Process Engineer

Introduction

As a Process Engineer you will study the way raw materials are used in the manufacturing process, and how they eventually form the finished product. You will help to develop new processes, and improve existing ones.

Work Activities

As a Process Engineer you will study the way raw materials are used in the manufacturing process, and how they eventually form the finished product. You will help to develop new processes, and improve existing ones. Products you could be working with include:

  • paints
  • food
  • oil
  • green energies
  • healthcare products
  • cars
  • glass
  • plastics

Your role will be very varied as you take control of the the whole manufacturing process, from the start to the finished product. Your duties could include:

  • the design and installation of new or improved manufacturing systems
  • using data analysis tools to help you analyse new and current systems
  • undertaking laboratory based quality checks, to make sure everything performs as it should
  • carrying out laboratory and production-line based safety and environmental tests
  • creating documentation, supporting the new systems and processes
  • communicating and explaining proposed changes to the management team
  • supporting and training other engineers
  • working with many differerent departments, including production, planning and design

Personal Qualities and Skills

To become a Process Engineer, you'll need:

  • IT skills, including the use of simulation and manufacturing systems software
  • network design skills
  • system testing skills
  • to be willing to keep up to date with advances in technology in this fast-changing area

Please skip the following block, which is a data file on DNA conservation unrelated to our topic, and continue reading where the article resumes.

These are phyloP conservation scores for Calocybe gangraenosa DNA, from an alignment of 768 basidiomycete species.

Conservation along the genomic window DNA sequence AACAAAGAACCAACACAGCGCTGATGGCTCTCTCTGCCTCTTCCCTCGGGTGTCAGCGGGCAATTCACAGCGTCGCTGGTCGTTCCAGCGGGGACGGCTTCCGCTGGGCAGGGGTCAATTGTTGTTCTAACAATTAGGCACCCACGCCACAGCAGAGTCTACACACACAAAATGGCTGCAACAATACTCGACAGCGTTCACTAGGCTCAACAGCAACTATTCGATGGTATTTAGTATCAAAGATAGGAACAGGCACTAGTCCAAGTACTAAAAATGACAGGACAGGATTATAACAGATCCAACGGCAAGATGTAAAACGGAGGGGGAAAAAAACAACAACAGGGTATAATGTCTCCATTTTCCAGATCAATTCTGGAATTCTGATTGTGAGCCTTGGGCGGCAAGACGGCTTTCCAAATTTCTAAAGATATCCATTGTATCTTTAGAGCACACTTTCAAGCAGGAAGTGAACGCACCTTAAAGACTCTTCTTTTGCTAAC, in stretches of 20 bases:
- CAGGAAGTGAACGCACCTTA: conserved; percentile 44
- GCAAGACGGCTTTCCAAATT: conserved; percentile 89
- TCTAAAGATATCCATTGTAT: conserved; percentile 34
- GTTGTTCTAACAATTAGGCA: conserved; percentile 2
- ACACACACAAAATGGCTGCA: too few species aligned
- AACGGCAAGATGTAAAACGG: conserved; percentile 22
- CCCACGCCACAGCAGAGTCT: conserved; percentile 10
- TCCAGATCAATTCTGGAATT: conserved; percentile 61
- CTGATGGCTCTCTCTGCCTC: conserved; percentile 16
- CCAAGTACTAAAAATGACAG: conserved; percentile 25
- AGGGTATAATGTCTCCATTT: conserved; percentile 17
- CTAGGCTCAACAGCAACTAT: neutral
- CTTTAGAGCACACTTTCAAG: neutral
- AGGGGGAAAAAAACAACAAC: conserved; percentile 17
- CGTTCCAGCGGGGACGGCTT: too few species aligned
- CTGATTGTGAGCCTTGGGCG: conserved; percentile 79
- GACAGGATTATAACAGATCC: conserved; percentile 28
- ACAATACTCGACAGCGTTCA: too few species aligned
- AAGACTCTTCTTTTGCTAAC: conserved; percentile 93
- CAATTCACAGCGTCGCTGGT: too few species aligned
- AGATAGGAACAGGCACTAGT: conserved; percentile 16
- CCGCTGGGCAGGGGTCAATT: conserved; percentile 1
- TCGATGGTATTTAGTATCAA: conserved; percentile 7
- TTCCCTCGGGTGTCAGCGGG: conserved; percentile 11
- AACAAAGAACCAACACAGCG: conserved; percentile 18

• the ability to work to strict deadlines
  • problem solving skills
  • the ability to lead a team of Engineers

Pay and Opportunities

Pay

The pay rates below are approximate:

  • Starting: £30,000 - £34,500
  • With experience: £36,500 - £43,000
  • Senior Process Engineers earn £46,000 - £50,500

Hours of work

You will most likely work around 35-40 hours a week, Monday to Friday. Occasional late finishes and weekend work may be required.

Where could I work?

Employers include manufacturing firms in the following industries:

  • renewable energy
  • chemical
  • aerospace
  • automotive
  • oil & gas
  • food and drink
  • energy

Where are vacancies advertised?

Vacancies are advertised in local/national newspapers, trade industry publications, at Jobcentre Plus and on the Find a Job website.

Vacancies can also be found through specialist engineering recruitment.

GreenJobs is a job board aimed at people interested in green careers:

www.greenjobs.co.uk/browse-jobs/engineering/

Entry Routes and Training

Entry routes

Normally, employers will expect you to have a HND, HNC or a degree in order to enter this career. However, if you are thinking about leaving school after finishing your A levels, you could get a lower level job in one of the following fields and training on-the-job:

  • pharmaceuticals
  • chemical process industry
  • mechanical engineering
  • manufacturing engineering
  • production engineering

After completing your A levels, you might be able to get onto a Higher Level or Degree Apprenticeship in a relevant area. Take a look at our information article 'Apprenticeships – How do I apply', for more details about applying for apprenticeship positions.